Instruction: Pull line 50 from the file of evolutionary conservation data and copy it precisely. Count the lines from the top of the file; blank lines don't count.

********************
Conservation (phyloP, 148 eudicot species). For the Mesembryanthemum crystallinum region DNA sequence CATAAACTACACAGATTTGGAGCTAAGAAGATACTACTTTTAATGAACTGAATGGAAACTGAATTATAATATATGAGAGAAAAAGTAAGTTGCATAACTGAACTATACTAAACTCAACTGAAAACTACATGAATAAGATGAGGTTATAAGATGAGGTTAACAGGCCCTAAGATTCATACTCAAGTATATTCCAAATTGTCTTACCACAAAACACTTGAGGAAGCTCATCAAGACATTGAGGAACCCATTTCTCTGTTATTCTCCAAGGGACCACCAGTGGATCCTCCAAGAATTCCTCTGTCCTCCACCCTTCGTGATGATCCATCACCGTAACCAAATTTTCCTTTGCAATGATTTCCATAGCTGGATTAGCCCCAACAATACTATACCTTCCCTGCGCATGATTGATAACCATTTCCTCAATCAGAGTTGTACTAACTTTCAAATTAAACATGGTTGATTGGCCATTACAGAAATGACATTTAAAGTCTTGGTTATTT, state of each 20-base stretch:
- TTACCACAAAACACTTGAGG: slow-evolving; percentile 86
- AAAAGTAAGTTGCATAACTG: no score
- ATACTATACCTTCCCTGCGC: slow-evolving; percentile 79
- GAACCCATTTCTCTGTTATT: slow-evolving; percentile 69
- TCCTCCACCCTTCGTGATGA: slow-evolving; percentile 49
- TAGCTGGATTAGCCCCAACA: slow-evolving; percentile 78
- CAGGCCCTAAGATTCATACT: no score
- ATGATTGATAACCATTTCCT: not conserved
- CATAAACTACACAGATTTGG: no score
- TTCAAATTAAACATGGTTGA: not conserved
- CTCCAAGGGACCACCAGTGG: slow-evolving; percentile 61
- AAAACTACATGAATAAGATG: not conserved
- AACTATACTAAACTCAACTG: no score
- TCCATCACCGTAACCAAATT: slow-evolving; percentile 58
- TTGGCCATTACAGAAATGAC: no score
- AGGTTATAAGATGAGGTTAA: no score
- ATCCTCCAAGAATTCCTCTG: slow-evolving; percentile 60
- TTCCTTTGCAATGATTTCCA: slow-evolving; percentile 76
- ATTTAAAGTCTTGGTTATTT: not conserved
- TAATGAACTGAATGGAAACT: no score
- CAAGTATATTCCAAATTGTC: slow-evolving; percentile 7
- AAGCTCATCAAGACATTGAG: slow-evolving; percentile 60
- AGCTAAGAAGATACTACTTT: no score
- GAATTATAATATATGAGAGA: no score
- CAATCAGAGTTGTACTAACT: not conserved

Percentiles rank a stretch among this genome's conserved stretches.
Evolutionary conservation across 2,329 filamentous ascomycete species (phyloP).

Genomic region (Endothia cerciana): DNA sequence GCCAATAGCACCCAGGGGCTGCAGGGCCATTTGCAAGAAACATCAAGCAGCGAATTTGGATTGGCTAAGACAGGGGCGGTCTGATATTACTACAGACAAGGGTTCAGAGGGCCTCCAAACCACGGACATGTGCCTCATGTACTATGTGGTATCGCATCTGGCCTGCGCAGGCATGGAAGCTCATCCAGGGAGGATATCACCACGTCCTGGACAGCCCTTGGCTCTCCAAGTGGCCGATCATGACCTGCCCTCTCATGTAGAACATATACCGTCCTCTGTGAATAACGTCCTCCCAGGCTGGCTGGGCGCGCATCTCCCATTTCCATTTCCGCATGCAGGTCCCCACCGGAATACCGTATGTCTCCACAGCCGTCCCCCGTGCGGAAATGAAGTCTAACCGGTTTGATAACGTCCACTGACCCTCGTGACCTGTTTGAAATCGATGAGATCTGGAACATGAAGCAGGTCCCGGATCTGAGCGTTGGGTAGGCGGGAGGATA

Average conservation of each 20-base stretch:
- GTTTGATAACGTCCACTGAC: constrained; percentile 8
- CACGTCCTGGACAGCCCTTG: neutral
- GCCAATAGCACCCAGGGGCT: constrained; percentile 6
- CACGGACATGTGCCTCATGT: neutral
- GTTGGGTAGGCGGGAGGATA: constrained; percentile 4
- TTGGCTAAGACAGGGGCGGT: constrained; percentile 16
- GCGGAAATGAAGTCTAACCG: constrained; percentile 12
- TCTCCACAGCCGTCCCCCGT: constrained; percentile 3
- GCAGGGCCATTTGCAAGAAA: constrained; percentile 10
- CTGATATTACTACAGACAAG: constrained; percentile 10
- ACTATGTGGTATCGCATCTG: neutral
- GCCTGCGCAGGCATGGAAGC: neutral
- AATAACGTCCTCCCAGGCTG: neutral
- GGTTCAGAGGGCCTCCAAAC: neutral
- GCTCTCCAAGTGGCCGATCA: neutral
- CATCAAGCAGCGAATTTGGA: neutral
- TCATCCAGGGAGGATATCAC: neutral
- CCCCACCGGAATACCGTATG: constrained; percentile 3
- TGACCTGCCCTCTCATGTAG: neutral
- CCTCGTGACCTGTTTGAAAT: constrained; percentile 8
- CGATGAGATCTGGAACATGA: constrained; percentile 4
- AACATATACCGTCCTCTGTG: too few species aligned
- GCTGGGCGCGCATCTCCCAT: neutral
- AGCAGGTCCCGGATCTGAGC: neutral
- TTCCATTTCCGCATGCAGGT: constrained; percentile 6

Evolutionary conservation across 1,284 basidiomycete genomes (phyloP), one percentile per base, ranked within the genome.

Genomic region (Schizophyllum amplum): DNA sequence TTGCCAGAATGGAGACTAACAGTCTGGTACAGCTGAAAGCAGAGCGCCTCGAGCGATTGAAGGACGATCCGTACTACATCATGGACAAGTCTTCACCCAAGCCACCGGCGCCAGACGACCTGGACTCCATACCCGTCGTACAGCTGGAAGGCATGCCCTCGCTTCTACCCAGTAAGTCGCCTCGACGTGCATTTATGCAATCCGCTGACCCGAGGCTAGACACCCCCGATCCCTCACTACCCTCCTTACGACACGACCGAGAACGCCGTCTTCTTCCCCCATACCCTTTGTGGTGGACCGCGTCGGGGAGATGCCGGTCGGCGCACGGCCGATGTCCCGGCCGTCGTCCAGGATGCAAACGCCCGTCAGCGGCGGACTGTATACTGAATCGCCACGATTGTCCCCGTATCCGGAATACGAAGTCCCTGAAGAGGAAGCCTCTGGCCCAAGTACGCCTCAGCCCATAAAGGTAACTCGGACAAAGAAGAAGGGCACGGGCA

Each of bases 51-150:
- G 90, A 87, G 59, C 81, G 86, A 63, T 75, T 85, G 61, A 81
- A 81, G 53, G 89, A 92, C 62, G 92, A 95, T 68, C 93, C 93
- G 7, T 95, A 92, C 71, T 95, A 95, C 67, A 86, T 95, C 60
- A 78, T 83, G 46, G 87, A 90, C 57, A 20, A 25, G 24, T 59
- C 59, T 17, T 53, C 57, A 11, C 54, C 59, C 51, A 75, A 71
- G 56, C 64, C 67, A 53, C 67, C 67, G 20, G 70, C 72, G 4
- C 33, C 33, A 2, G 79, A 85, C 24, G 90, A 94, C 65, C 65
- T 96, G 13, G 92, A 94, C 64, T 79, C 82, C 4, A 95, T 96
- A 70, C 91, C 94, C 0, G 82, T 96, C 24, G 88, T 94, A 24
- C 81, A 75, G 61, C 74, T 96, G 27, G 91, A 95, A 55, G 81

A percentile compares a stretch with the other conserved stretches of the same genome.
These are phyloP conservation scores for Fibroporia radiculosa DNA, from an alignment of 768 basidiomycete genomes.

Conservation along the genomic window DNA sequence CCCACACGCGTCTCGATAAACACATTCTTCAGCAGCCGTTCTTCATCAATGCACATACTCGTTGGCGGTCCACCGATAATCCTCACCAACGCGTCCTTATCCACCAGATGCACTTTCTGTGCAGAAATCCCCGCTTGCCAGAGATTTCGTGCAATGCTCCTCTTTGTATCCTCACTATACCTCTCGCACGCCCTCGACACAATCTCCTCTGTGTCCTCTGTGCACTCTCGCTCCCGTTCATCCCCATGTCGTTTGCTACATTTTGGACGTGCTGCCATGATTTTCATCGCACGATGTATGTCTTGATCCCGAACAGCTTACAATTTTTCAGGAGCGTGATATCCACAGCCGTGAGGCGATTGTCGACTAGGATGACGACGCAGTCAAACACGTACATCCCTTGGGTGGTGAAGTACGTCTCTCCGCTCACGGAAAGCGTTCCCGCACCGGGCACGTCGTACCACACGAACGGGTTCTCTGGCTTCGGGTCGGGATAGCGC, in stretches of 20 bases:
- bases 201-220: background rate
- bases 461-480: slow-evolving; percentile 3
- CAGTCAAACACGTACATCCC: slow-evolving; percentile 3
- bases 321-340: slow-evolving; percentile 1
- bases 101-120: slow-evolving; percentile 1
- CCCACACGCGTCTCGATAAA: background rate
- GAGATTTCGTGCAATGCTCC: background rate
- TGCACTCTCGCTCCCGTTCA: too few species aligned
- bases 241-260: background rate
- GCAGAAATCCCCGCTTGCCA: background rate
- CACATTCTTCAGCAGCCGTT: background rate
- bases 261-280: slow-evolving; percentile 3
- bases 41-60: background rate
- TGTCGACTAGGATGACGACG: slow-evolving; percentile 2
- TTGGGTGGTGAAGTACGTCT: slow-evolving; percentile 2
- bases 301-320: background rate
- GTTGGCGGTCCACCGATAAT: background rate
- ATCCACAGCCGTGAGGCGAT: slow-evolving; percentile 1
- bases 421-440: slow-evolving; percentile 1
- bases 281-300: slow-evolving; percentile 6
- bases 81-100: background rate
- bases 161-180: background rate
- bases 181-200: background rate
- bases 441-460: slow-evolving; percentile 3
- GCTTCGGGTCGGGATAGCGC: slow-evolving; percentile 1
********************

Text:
- CCTCGTGACCTGTTTGAAAT: constrained; percentile 8